to as just '''Antigua''' or '''la Antigua''') is a city in the central highlands (Guatemalan Highlands) of Guatemala famous for its well-preserved Spanish (Spain) Baroque influenced architecture as well as a number of spectacular ruins of colonial (Spanish colony) church (Church (building))es. It served as the capital of the Kingdom of Guatemala. It has been designated a UNESCO World Heritage Site. Antigua Guatemala serves as the municipal seat for the surrounding
municipality of the same name. It also serves as the departmental capital of Sacatepéquez Department. Population thumb left Homestead in ruins of a colonial Spanish building; Volcanes de Fuego (erupting on left) and Acatenango visible in distance (Image:FuegoAntigua.jpg) The city had a peak population of some 60,000 in the 1770s; the bulk of the population moved away in the late 18th century. Despite significant population growth in the late 20th century, the city had only reached half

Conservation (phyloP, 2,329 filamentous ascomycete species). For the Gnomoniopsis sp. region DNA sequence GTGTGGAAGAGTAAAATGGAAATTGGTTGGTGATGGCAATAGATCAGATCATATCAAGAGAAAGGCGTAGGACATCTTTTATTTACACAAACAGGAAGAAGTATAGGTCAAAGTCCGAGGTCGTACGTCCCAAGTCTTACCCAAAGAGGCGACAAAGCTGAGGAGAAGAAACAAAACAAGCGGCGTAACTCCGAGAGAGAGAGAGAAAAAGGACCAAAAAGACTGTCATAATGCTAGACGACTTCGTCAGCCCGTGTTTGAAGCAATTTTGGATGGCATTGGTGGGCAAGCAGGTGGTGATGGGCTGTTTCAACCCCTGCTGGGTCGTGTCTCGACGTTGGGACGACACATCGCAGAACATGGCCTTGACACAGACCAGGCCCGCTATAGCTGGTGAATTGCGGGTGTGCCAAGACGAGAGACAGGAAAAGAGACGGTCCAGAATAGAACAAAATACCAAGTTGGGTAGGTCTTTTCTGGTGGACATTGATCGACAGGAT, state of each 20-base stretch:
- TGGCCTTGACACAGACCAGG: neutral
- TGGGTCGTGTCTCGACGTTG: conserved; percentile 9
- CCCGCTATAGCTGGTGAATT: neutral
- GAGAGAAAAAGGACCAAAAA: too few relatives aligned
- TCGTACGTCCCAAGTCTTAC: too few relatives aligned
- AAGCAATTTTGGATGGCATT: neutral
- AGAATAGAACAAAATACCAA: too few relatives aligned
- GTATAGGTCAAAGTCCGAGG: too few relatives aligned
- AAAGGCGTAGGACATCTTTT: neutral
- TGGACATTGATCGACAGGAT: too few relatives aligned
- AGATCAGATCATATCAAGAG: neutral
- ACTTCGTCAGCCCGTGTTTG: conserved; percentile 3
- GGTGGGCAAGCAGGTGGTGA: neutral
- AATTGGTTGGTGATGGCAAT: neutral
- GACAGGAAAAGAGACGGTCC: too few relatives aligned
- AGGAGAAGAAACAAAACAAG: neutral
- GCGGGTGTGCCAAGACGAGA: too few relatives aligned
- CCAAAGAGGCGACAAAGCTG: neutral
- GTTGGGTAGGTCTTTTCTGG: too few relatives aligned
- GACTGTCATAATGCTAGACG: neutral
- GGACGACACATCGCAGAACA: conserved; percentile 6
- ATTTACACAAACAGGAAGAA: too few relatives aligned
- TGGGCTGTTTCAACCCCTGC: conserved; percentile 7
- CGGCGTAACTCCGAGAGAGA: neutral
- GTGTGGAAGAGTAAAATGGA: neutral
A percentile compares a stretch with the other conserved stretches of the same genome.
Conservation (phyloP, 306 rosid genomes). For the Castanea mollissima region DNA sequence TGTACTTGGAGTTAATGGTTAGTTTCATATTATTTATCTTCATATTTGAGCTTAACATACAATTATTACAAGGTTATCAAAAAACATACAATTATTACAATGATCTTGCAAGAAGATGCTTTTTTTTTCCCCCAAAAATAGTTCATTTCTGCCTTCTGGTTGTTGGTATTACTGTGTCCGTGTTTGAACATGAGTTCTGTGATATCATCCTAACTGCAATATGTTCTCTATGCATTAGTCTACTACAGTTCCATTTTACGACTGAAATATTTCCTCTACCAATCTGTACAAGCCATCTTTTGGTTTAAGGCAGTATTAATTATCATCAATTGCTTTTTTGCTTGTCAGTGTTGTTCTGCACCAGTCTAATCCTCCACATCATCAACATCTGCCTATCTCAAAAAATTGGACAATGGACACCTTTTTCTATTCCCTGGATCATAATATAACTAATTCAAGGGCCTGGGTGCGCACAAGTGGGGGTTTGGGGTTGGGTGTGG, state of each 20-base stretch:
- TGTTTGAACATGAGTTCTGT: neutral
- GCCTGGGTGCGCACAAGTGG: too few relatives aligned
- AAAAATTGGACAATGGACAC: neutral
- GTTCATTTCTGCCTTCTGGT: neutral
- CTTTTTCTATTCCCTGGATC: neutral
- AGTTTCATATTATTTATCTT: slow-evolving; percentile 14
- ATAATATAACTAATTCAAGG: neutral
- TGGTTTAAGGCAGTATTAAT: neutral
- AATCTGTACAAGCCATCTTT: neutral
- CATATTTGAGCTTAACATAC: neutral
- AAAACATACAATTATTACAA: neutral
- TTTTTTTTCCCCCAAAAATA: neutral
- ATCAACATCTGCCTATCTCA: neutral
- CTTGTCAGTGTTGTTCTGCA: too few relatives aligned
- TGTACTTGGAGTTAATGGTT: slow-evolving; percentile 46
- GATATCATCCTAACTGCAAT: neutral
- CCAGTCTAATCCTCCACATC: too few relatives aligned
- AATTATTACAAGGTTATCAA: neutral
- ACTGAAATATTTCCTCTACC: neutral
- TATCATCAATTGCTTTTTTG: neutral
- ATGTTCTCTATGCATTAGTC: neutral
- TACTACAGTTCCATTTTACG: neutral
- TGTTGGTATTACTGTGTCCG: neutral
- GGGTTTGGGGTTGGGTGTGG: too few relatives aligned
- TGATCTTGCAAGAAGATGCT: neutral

of Zebedee Saint James of the Knights of Guatemala). Naturally, St. James became the patron saint of the city. thumb upright Façade of the former El Carmen church (File:antigua guatemala ruins 2009.JPG) After several Kaqchikel (Kaqchikel people) uprisings, the capital was moved to a more suitable site in the Valley of Almolonga (place of water) on November 22, 1527, and kept its original name. This new city was located on the site of present-day San Miguel Escobar, Lutz
tollfree fax hours price content Authentic food: fresh seafood, tapado, caldo de mariscos, ceviches, rice and beans, giffity, etc. Also traditional Garífuna punta music played live on the weekends. *